During the months of September and October, Kenny & Ziggy’s will donate a 5 percent portion of proceeds from all sales to the Jewish Federation of Greater Houston to aid in relief for victims of Harvey, primarily in the Bellaire and Meyerland area.
Houston Restaurant Weeks, which raises money for the Houston Food Bank, has been extended for another four weeks, running until September 30, with specially priced prix fixe menus available now at many local restaurants. The event is encouraging its fans to make short videos challenging more people to dine out in Houston and post to social media.
Fajita Pete’s will open in late fall at 8552 Highway 6 North, Suite 400, according to Community Impact. It offers delivery, take-out, and dine-in service with a menu of Tex-Mex favorites including fajitas, quesadillas, and burritos. There are plans for two more area locations at 2600 Travis in Midtown and 6144 Sienna Ranch.
Despite his own home being badly flooded and his family displaced, Benjamin Berg, owner of B&B Butchers and Restaurant, fed 180 police officers at the restaurant from a special Houston Heroes menu for first responders on August 31. The restaurant also delivered more than 2,000 hot meals to the sheriff’s department and surrounding fire and police stations.
The Dickinson area suffered tremendous flooding and Dickinson BBQ and Steakhouse, 2111 FM 517 East, which was heavily damaged, has merged temporarily with its sister restaurant next door, Marais. Open daily at 11 a.m., the restaurant will serve Dickinson BBQ favorites along with Marais soups and salads. At 4 p.m. the restaurant magically turns back into Marais.
Felix Florez, co-owner of Ritual and founder of Black Hill Meats, which the Press reported had 300 heritage breed hogs stranded on flooded ground near Katy during Harvey, has checked back in with an update on his pig farm: “We moved the ones who didn’t have dry ground, but lost over 100 young pigs and some of the big breeders, too.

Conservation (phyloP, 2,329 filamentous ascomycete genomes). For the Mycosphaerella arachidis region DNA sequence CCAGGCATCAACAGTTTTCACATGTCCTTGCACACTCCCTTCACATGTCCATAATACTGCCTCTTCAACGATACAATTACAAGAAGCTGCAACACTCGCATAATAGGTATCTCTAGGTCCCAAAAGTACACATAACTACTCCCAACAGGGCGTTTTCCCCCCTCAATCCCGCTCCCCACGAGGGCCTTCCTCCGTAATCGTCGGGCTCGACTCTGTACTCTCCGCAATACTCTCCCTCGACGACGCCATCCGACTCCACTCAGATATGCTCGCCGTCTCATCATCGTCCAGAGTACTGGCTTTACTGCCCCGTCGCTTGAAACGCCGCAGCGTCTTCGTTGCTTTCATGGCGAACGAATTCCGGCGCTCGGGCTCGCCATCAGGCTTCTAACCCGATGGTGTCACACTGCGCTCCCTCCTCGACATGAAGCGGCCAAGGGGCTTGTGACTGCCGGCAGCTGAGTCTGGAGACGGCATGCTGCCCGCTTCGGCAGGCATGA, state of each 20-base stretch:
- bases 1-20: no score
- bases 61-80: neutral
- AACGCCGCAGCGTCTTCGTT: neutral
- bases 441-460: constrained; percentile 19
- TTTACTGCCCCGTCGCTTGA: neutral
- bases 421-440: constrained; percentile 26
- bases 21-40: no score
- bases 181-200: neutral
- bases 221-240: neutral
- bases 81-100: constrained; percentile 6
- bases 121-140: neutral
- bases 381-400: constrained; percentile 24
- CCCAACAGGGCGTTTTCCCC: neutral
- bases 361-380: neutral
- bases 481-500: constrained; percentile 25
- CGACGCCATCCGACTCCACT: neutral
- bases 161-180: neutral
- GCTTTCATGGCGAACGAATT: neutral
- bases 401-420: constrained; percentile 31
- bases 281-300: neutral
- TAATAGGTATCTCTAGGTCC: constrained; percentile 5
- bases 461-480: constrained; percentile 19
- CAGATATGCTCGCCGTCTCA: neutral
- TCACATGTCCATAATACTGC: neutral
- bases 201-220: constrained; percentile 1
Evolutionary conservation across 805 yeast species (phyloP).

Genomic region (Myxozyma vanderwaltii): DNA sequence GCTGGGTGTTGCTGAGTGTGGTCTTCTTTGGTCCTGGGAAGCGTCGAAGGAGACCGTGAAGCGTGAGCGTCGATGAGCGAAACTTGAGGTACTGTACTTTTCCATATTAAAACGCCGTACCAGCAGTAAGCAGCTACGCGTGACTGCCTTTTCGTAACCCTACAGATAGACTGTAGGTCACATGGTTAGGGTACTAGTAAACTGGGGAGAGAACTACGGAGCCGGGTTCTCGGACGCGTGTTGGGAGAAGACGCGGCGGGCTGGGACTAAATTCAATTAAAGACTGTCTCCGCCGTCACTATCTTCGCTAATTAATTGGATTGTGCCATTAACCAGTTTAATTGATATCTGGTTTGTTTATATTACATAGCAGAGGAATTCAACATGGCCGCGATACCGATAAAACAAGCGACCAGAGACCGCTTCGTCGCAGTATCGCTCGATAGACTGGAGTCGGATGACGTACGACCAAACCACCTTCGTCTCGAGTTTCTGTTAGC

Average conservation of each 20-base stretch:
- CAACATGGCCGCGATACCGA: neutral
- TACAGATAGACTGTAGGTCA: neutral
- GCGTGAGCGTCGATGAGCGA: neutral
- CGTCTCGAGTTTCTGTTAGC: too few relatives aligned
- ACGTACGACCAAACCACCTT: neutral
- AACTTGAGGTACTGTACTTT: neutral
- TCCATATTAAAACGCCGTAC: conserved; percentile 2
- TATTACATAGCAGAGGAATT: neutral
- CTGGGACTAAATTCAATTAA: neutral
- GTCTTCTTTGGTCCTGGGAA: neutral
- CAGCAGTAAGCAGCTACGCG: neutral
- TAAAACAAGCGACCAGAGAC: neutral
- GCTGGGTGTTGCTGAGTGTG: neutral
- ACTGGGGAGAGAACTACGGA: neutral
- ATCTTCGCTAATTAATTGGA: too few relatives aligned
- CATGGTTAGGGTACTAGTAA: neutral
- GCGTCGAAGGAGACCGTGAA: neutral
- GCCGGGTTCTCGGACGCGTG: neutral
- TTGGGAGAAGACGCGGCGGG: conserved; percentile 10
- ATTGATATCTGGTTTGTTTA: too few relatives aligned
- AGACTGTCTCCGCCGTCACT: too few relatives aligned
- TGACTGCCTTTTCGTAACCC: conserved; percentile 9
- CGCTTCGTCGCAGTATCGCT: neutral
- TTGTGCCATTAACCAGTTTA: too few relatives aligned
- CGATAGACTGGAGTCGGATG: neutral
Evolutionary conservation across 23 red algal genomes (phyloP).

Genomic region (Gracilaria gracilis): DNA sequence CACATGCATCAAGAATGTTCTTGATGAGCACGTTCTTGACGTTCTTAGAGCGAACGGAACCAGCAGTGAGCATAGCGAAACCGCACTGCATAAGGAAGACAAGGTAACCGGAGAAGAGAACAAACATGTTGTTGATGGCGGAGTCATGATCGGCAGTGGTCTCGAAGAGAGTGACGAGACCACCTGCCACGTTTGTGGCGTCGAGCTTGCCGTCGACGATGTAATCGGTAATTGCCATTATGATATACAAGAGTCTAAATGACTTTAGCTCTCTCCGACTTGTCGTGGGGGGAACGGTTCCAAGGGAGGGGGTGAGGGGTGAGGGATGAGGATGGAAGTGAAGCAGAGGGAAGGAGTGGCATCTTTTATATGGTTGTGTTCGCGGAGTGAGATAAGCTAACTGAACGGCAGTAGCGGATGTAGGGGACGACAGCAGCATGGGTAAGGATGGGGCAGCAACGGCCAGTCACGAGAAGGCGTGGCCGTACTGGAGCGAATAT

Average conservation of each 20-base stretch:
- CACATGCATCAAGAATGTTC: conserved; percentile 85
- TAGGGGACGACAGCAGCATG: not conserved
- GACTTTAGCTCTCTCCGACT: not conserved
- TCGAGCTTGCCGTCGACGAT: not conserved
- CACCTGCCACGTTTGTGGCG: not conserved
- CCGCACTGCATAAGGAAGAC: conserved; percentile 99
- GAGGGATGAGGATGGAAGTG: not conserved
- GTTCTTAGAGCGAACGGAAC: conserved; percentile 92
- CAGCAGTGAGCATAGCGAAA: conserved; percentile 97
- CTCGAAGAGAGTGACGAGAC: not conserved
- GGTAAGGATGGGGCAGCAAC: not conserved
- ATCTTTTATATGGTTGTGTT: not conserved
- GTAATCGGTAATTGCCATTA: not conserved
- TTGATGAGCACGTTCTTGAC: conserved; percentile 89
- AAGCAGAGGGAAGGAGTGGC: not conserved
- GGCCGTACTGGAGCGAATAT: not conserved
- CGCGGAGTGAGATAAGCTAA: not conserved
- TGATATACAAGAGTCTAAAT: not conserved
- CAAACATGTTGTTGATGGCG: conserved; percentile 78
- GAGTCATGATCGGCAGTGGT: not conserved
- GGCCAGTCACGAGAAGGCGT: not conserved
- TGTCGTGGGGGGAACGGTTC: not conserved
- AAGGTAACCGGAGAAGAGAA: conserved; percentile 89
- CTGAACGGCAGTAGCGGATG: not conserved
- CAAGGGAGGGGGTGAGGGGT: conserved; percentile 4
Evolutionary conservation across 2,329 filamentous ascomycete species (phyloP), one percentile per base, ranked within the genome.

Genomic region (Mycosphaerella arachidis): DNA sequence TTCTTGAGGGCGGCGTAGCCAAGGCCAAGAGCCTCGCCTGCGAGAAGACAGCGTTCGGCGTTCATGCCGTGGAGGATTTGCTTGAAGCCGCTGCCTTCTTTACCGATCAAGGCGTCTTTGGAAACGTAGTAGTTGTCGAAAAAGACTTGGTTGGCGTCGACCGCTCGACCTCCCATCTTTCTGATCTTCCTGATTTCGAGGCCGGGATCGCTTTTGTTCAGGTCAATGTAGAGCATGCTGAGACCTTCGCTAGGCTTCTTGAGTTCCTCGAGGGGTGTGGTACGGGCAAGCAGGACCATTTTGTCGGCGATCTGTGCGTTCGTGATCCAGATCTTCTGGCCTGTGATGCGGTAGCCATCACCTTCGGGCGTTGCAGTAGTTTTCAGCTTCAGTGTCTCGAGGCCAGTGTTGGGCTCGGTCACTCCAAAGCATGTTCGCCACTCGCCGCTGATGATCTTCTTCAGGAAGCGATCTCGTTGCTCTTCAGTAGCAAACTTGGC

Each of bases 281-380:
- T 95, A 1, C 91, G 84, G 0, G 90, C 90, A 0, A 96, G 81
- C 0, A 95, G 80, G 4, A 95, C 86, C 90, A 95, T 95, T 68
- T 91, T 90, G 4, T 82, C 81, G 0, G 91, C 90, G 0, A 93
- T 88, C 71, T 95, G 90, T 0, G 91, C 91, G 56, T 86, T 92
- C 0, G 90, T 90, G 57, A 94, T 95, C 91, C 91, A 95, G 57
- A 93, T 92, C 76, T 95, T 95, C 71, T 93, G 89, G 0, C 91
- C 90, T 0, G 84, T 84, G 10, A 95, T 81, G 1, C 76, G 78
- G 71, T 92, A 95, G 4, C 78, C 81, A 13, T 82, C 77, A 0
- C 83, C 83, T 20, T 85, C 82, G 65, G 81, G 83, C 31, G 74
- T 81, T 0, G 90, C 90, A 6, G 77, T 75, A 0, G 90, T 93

Chef Richard Knight of Feast and Hunky Dory fame, and his wife Carrie Jean Night, were able to help organize a multi-purpose relief effort with many other chefs, industry professionals, and dozens of volunteers at a base location called The Midtown Kitchen Collective, owned by Adam Brackman, who is also co-owner at Axelrad Beer Garden. As reported by the Houston Chronicle, Brackman offered the space, formerly the SEARCH Homeless Services building, so that a number of businesses, restaurants, and volunteers could coordinate their food donations, meal tasks, and deliveries in a fairly organized manner.
The building also offered a place for the Cajun Navy to stay, since there are bedrooms with private bathrooms. Because of the number of volunteers, they delivered thousands of meals to hospitals, rescue centers, shelters, police departments, mobile home communities, and relief workers. Their relief efforts extended to Beaumont and Port Arthur as well.
The collective was putting out an estimated 10,000 to 15,000 hot meals a day and 1,800 sandwiches an hour.
Among the Hurricane Harvey chaos, Houston lost one of its Tex-Mex pioneers, Eugene Ybarra. According to the Houston Chronicle, he passed away from complications of diabetes at the age of 81.
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Ybarra founded the first El Toro restaurant in 1960, which expanded to eight locations. His company also produced their own corn and flour tortillas at El Matador Tortilla Factory in Baytown, which now supplies restaurants all over Texas and several other states. It employs over 500 people.
He is survived by his wife of sixty-one years, Alice, plus eight children, 26
That’s it for this week’s Openings & Closings. Leave a comment if we missed something major in your neighborhood.